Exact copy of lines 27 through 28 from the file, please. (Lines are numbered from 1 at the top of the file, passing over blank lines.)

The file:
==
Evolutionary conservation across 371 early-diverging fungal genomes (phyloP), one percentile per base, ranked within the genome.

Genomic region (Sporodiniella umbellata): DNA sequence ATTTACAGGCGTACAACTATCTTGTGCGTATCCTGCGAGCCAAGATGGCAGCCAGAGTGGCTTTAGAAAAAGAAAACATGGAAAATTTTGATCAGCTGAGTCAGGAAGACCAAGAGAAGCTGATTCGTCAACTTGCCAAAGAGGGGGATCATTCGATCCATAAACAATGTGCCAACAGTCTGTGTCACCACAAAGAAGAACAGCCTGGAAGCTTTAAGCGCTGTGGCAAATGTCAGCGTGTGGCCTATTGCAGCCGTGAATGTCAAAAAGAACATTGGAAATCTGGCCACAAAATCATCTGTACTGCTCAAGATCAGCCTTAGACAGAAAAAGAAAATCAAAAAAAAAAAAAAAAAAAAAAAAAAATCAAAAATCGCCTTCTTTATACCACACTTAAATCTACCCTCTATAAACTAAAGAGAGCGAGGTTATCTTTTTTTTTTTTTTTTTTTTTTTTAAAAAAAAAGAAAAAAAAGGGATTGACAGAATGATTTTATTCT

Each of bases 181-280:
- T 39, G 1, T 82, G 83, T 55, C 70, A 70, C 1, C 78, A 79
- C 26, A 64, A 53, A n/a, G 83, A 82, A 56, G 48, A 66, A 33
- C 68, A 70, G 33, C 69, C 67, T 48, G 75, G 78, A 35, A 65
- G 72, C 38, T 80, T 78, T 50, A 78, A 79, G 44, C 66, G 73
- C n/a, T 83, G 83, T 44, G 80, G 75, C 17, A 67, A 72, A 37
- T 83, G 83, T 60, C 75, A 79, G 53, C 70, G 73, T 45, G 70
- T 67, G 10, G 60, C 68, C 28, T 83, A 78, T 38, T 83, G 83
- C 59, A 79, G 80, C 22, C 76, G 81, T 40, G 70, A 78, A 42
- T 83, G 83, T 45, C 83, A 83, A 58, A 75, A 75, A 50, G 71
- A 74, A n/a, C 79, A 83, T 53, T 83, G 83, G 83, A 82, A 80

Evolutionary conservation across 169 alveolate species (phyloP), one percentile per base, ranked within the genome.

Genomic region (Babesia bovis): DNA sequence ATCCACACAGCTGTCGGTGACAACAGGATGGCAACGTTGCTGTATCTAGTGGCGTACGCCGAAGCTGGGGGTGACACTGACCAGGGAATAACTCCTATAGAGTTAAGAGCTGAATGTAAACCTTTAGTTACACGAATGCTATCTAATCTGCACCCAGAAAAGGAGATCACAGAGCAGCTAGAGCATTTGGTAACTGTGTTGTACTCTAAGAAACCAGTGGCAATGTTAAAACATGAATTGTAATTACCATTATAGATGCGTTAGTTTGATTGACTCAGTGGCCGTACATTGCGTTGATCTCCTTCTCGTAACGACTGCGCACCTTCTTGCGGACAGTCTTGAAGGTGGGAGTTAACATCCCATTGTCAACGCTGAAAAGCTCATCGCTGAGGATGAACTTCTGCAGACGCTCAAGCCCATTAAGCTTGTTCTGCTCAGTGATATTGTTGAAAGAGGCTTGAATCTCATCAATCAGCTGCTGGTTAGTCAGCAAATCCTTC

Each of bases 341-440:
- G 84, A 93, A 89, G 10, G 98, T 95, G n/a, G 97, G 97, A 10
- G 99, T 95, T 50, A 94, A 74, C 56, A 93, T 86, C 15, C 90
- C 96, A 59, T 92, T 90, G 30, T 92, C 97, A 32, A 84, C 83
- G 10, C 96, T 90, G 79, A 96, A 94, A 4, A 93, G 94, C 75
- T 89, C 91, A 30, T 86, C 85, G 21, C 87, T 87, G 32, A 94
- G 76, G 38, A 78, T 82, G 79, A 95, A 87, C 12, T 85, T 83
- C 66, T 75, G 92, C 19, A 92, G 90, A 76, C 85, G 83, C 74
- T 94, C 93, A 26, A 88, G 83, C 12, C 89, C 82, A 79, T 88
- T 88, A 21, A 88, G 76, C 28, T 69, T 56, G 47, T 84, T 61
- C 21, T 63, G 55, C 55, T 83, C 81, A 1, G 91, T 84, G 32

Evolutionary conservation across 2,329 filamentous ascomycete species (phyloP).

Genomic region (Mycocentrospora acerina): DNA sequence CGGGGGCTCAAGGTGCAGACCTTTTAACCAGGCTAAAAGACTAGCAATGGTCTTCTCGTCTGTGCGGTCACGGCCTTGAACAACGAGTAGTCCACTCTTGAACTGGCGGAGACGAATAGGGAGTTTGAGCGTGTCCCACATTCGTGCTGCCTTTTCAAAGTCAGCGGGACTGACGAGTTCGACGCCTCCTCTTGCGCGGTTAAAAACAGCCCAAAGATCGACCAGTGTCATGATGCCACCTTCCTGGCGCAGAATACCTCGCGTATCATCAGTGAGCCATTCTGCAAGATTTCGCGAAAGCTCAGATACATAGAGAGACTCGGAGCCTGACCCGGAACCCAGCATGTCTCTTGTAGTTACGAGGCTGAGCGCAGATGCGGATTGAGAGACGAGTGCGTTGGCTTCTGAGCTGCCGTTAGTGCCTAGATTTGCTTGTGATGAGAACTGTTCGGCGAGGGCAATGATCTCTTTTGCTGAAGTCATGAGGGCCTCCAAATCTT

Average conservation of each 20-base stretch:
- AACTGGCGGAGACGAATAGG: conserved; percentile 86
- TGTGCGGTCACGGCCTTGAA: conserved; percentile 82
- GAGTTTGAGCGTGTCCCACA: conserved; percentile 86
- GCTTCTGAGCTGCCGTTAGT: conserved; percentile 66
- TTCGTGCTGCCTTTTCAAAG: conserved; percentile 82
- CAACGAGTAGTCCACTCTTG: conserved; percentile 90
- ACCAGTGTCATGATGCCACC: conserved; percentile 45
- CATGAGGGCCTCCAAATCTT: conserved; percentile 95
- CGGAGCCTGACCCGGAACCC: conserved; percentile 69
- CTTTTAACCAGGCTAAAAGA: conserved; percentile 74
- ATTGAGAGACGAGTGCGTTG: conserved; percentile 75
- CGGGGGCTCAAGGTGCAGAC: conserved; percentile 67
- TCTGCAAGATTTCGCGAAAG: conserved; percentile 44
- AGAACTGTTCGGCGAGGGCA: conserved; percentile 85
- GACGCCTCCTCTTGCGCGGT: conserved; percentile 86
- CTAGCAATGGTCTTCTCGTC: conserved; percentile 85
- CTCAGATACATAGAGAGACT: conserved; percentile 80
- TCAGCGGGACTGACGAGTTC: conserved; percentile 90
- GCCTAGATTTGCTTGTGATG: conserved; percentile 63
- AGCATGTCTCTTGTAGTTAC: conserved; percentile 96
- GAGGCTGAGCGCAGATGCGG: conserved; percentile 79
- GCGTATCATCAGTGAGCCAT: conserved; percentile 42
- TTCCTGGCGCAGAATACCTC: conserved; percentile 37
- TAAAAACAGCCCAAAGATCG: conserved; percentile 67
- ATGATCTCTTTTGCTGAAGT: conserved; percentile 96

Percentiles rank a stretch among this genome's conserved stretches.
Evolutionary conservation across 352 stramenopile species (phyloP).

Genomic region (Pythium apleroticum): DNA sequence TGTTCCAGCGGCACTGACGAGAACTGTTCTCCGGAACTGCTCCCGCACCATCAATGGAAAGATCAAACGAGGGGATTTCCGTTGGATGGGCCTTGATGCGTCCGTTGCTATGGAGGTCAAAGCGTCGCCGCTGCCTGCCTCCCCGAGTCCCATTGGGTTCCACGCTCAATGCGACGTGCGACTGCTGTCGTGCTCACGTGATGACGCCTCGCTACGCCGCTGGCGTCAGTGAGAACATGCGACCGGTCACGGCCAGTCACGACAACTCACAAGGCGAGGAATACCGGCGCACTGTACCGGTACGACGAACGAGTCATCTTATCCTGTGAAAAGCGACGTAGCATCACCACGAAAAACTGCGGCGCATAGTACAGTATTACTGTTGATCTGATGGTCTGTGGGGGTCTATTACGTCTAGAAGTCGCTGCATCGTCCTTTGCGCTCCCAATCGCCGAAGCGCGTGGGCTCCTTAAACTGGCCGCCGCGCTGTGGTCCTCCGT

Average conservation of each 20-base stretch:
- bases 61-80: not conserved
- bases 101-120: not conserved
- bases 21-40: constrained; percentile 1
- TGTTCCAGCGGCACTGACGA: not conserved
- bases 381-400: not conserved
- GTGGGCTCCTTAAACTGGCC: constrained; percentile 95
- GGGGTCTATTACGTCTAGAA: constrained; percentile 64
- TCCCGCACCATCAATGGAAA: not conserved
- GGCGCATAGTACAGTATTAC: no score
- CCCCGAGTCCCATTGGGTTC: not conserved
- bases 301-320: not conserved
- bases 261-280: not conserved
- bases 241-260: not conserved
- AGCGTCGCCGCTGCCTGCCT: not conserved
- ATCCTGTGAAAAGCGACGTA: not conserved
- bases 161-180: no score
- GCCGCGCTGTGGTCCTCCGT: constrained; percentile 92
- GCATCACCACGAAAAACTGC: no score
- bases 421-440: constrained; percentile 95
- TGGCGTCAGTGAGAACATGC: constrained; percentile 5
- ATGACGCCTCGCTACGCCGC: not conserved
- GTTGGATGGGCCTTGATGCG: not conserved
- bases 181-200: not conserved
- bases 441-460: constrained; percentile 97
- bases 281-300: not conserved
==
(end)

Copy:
Evolutionary conservation across 2,329 filamentous ascomycete species (phyloP).

Genomic region (Mycocentrospora acerina): DNA sequence CGGGGGCTCAAGGTGCAGACCTTTTAACCAGGCTAAAAGACTAGCAATGGTCTTCTCGTCTGTGCGGTCACGGCCTTGAACAACGAGTAGTCCACTCTTGAACTGGCGGAGACGAATAGGGAGTTTGAGCGTGTCCCACATTCGTGCTGCCTTTTCAAAGTCAGCGGGACTGACGAGTTCGACGCCTCCTCTTGCGCGGTTAAAAACAGCCCAAAGATCGACCAGTGTCATGATGCCACCTTCCTGGCGCAGAATACCTCGCGTATCATCAGTGAGCCATTCTGCAAGATTTCGCGAAAGCTCAGATACATAGAGAGACTCGGAGCCTGACCCGGAACCCAGCATGTCTCTTGTAGTTACGAGGCTGAGCGCAGATGCGGATTGAGAGACGAGTGCGTTGGCTTCTGAGCTGCCGTTAGTGCCTAGATTTGCTTGTGATGAGAACTGTTCGGCGAGGGCAATGATCTCTTTTGCTGAAGTCATGAGGGCCTCCAAATCTT